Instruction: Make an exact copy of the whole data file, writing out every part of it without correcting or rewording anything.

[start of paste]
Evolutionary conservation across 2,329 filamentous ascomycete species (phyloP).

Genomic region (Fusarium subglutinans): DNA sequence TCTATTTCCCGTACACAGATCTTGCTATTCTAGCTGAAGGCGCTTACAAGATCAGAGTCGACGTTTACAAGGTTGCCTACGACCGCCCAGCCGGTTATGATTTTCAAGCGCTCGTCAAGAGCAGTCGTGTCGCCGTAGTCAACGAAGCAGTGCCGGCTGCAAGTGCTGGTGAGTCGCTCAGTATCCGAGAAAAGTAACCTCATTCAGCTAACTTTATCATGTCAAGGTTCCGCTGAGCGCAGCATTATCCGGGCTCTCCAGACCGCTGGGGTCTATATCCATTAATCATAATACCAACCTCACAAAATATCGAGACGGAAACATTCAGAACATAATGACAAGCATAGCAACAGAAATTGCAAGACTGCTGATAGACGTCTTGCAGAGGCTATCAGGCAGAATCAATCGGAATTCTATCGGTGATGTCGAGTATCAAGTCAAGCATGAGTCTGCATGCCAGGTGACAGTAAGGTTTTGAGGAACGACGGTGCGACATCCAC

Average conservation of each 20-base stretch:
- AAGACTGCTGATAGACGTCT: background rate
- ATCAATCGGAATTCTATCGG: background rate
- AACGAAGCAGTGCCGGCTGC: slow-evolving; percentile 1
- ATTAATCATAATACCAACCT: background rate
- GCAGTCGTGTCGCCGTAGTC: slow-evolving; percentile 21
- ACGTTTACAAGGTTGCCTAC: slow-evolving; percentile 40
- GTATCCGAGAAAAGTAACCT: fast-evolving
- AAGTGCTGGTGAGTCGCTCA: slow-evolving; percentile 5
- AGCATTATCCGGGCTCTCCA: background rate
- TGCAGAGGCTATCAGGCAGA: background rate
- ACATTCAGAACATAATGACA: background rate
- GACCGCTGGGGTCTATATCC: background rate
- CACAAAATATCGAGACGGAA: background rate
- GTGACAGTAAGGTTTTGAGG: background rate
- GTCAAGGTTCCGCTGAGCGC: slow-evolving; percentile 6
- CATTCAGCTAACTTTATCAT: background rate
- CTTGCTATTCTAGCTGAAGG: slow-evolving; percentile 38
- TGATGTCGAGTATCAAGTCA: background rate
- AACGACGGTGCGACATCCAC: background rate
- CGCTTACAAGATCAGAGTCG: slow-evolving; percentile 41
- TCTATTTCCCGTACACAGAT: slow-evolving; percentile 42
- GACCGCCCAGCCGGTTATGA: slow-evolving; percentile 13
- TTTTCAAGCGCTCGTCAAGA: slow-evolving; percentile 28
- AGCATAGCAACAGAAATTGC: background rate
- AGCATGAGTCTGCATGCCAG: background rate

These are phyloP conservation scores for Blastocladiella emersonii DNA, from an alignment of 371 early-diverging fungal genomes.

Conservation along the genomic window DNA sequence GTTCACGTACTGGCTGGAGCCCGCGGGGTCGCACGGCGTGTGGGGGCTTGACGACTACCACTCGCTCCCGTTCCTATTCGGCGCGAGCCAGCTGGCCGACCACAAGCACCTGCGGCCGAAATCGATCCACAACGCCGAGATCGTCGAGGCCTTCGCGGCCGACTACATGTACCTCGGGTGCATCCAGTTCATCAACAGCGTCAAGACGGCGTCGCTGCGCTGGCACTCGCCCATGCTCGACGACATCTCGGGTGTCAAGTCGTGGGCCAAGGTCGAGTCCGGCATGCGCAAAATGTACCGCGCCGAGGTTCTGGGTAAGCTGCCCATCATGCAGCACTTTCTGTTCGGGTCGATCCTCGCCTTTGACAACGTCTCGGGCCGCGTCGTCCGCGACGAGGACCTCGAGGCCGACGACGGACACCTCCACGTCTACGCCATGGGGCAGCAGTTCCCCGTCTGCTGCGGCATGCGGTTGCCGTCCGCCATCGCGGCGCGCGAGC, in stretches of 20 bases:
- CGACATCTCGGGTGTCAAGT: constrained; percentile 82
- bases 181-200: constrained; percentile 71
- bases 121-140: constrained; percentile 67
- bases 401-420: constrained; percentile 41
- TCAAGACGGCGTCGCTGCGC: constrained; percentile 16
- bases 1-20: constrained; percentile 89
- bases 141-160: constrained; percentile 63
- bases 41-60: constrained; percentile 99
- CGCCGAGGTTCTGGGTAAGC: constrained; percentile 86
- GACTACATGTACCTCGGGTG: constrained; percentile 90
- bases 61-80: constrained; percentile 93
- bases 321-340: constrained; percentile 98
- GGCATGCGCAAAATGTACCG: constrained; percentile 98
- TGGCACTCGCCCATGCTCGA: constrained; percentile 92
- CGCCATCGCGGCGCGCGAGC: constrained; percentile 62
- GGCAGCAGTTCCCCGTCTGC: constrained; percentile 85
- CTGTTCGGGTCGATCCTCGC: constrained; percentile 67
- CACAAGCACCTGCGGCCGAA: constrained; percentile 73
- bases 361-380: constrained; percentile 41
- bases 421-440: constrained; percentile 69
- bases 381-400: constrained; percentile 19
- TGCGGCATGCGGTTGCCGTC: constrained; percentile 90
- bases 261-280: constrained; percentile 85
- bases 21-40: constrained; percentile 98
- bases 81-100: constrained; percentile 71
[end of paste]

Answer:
Evolutionary conservation across 2,329 filamentous ascomycete species (phyloP).

Genomic region (Fusarium subglutinans): DNA sequence TCTATTTCCCGTACACAGATCTTGCTATTCTAGCTGAAGGCGCTTACAAGATCAGAGTCGACGTTTACAAGGTTGCCTACGACCGCCCAGCCGGTTATGATTTTCAAGCGCTCGTCAAGAGCAGTCGTGTCGCCGTAGTCAACGAAGCAGTGCCGGCTGCAAGTGCTGGTGAGTCGCTCAGTATCCGAGAAAAGTAACCTCATTCAGCTAACTTTATCATGTCAAGGTTCCGCTGAGCGCAGCATTATCCGGGCTCTCCAGACCGCTGGGGTCTATATCCATTAATCATAATACCAACCTCACAAAATATCGAGACGGAAACATTCAGAACATAATGACAAGCATAGCAACAGAAATTGCAAGACTGCTGATAGACGTCTTGCAGAGGCTATCAGGCAGAATCAATCGGAATTCTATCGGTGATGTCGAGTATCAAGTCAAGCATGAGTCTGCATGCCAGGTGACAGTAAGGTTTTGAGGAACGACGGTGCGACATCCAC

Average conservation of each 20-base stretch:
- AAGACTGCTGATAGACGTCT: background rate
- ATCAATCGGAATTCTATCGG: background rate
- AACGAAGCAGTGCCGGCTGC: slow-evolving; percentile 1
- ATTAATCATAATACCAACCT: background rate
- GCAGTCGTGTCGCCGTAGTC: slow-evolving; percentile 21
- ACGTTTACAAGGTTGCCTAC: slow-evolving; percentile 40
- GTATCCGAGAAAAGTAACCT: fast-evolving
- AAGTGCTGGTGAGTCGCTCA: slow-evolving; percentile 5
- AGCATTATCCGGGCTCTCCA: background rate
- TGCAGAGGCTATCAGGCAGA: background rate
- ACATTCAGAACATAATGACA: background rate
- GACCGCTGGGGTCTATATCC: background rate
- CACAAAATATCGAGACGGAA: background rate
- GTGACAGTAAGGTTTTGAGG: background rate
- GTCAAGGTTCCGCTGAGCGC: slow-evolving; percentile 6
- CATTCAGCTAACTTTATCAT: background rate
- CTTGCTATTCTAGCTGAAGG: slow-evolving; percentile 38
- TGATGTCGAGTATCAAGTCA: background rate
- AACGACGGTGCGACATCCAC: background rate
- CGCTTACAAGATCAGAGTCG: slow-evolving; percentile 41
- TCTATTTCCCGTACACAGAT: slow-evolving; percentile 42
- GACCGCCCAGCCGGTTATGA: slow-evolving; percentile 13
- TTTTCAAGCGCTCGTCAAGA: slow-evolving; percentile 28
- AGCATAGCAACAGAAATTGC: background rate
- AGCATGAGTCTGCATGCCAG: background rate

These are phyloP conservation scores for Blastocladiella emersonii DNA, from an alignment of 371 early-diverging fungal genomes.

Conservation along the genomic window DNA sequence GTTCACGTACTGGCTGGAGCCCGCGGGGTCGCACGGCGTGTGGGGGCTTGACGACTACCACTCGCTCCCGTTCCTATTCGGCGCGAGCCAGCTGGCCGACCACAAGCACCTGCGGCCGAAATCGATCCACAACGCCGAGATCGTCGAGGCCTTCGCGGCCGACTACATGTACCTCGGGTGCATCCAGTTCATCAACAGCGTCAAGACGGCGTCGCTGCGCTGGCACTCGCCCATGCTCGACGACATCTCGGGTGTCAAGTCGTGGGCCAAGGTCGAGTCCGGCATGCGCAAAATGTACCGCGCCGAGGTTCTGGGTAAGCTGCCCATCATGCAGCACTTTCTGTTCGGGTCGATCCTCGCCTTTGACAACGTCTCGGGCCGCGTCGTCCGCGACGAGGACCTCGAGGCCGACGACGGACACCTCCACGTCTACGCCATGGGGCAGCAGTTCCCCGTCTGCTGCGGCATGCGGTTGCCGTCCGCCATCGCGGCGCGCGAGC, in stretches of 20 bases:
- CGACATCTCGGGTGTCAAGT: constrained; percentile 82
- bases 181-200: constrained; percentile 71
- bases 121-140: constrained; percentile 67
- bases 401-420: constrained; percentile 41
- TCAAGACGGCGTCGCTGCGC: constrained; percentile 16
- bases 1-20: constrained; percentile 89
- bases 141-160: constrained; percentile 63
- bases 41-60: constrained; percentile 99
- CGCCGAGGTTCTGGGTAAGC: constrained; percentile 86
- GACTACATGTACCTCGGGTG: constrained; percentile 90
- bases 61-80: constrained; percentile 93
- bases 321-340: constrained; percentile 98
- GGCATGCGCAAAATGTACCG: constrained; percentile 98
- TGGCACTCGCCCATGCTCGA: constrained; percentile 92
- CGCCATCGCGGCGCGCGAGC: constrained; percentile 62
- GGCAGCAGTTCCCCGTCTGC: constrained; percentile 85
- CTGTTCGGGTCGATCCTCGC: constrained; percentile 67
- CACAAGCACCTGCGGCCGAA: constrained; percentile 73
- bases 361-380: constrained; percentile 41
- bases 421-440: constrained; percentile 69
- bases 381-400: constrained; percentile 19
- TGCGGCATGCGGTTGCCGTC: constrained; percentile 90
- bases 261-280: constrained; percentile 85
- bases 21-40: constrained; percentile 98
- bases 81-100: constrained; percentile 71